a) IN GENERAL- That the President is authorized to use all necessary and appropriate force against those nations, organizations, or persons he determines planned, authorized, committed, or aided the terrorist attacks that occurred on September 11, 2001, or harbored such organizations or persons, in order to prevent any future acts of international terrorism against the United States by such nations, organizations or persons.

    That’s delegating war declaring power. The constitution and current law dictate the President must consult with Congress to go to war. Bush no longer needs to do that according to AUMF, which makes the resolution illegal. I don’t care what the courts say on this one, that’s rather straightforward. The constitutional convention firmly vested all war declaring power in Congress, not the executive. Period.

    And second of all, setting deadlines does not amount to micromanaging. By your definition they can either end the war right now and have all our troops out tomorrow, or they can allow the war to continue indefinately. This is the logical compromise. Withdrawing immediately would by dangerous, and continueing indefinately is unacceptable. Setting deadlines is the logical solution and does not amount to micromanaging.

    Besides, what would you have them do? You obviously know immediate withdrawel would be a disastor, and it doesn’t seem like you want the war to go on forever. There is no easy answer, and you’re having way to much fun criticizing the dems on this one.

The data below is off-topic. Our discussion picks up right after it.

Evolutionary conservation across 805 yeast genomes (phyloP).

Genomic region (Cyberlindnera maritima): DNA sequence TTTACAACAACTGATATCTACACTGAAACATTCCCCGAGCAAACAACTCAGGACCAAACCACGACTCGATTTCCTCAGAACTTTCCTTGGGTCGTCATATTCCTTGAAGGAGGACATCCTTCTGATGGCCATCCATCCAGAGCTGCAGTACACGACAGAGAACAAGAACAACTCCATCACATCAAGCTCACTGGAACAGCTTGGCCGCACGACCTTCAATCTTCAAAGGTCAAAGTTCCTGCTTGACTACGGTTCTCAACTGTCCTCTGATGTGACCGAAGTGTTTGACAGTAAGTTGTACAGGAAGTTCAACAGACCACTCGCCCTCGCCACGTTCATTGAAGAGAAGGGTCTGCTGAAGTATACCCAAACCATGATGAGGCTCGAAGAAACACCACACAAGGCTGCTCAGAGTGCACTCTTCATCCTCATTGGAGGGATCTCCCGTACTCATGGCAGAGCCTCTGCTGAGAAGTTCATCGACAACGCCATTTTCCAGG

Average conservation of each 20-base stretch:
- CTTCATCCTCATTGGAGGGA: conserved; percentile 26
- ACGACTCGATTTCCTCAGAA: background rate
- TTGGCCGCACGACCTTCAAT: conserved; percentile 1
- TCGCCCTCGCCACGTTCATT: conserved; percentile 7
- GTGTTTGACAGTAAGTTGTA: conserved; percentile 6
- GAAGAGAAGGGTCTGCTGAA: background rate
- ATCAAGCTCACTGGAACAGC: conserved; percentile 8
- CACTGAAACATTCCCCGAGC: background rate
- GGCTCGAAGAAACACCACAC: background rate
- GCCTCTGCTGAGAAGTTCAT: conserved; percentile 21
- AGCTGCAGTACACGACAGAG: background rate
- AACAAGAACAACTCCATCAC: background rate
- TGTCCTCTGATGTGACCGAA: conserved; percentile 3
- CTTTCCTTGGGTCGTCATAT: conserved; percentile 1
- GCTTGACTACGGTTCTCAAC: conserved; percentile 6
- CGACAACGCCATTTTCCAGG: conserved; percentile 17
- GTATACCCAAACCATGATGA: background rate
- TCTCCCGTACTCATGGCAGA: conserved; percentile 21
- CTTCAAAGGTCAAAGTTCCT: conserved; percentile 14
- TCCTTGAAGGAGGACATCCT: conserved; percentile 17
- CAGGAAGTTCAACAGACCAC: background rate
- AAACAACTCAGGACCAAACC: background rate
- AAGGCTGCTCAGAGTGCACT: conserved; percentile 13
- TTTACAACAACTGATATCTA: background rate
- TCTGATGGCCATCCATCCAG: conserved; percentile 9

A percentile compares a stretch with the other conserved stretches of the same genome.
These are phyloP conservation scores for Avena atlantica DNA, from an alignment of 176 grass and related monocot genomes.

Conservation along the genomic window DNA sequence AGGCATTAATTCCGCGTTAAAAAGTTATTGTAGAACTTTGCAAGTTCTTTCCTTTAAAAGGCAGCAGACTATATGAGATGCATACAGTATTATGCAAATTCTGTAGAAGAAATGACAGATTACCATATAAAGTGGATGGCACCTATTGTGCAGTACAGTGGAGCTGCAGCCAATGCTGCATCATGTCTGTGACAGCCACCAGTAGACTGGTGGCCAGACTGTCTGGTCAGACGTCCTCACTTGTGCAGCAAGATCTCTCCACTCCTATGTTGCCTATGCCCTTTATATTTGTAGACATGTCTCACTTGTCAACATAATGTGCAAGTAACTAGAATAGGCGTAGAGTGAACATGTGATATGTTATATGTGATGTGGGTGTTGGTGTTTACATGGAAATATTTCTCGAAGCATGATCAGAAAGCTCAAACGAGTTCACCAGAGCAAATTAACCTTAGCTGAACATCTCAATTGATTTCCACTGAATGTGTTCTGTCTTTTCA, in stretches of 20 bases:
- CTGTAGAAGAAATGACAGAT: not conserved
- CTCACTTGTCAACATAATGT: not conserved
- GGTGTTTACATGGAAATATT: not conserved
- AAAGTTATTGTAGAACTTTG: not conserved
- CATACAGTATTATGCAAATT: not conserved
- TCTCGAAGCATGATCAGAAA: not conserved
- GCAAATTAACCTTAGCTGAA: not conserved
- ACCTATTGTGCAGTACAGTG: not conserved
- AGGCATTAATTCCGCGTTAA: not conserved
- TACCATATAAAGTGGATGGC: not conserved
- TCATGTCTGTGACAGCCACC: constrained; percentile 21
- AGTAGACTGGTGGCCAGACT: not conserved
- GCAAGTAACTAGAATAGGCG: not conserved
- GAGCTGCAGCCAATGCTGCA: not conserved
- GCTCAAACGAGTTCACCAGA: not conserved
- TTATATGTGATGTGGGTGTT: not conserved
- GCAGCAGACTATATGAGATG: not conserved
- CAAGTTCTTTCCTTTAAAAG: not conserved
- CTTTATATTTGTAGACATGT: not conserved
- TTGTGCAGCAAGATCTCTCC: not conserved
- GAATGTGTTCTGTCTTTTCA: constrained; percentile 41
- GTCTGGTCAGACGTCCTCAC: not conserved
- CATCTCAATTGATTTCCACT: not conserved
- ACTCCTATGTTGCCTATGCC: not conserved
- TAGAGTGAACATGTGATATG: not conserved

Although I do have to say, prohibiting action against Iran seems dangerous to me. While under almost no circumstances would I aprove of force against Iran, prohibiting the President from doing so strips him of bargaining power. It’s unfortunate Congress can’t trust the President to use our military forces responsibly.

  • http://www.elitebloggers.com Dave Nalle

    First of all AUMF is not a declaration of war. The war is illegal in the first place. Congress cannot delegate its war declaring power to the President, which is precisely what they have done. According to AUMF we are at war with every nation in the world, if the President so choses.

    We’ve been over this before. You’re wrong. I previously cited the case law for you, so you ought to have a handle on the truth by now.

    I refer you again to Hamdi vs. Rumsfeld, particularly the second paragraph of part II and other sections, particularly section V. And also to Hamdan vs. US and Swift vs. Rumsfeld (take a look in the middle of page 11) which specifically use the phrase ‘functionally equivalent to a Declaration of War’ to refer to the AUMF.

    There’s no ambiguity on this subject. The AUMF gives the president the same powers he would have in time of war and the war in Iraq is certainly legal under it.

    That’s delegating war declaring power.

    No, it’s merely authorizing the president to decide where and how to go to war. Not the same thing.

    The constitution and current law dictate the President must consult with Congress to go to war.

    Which he did, the result being the AUMF.

    Bush no longer needs to do that according to AUMF, which makes the resolution illegal.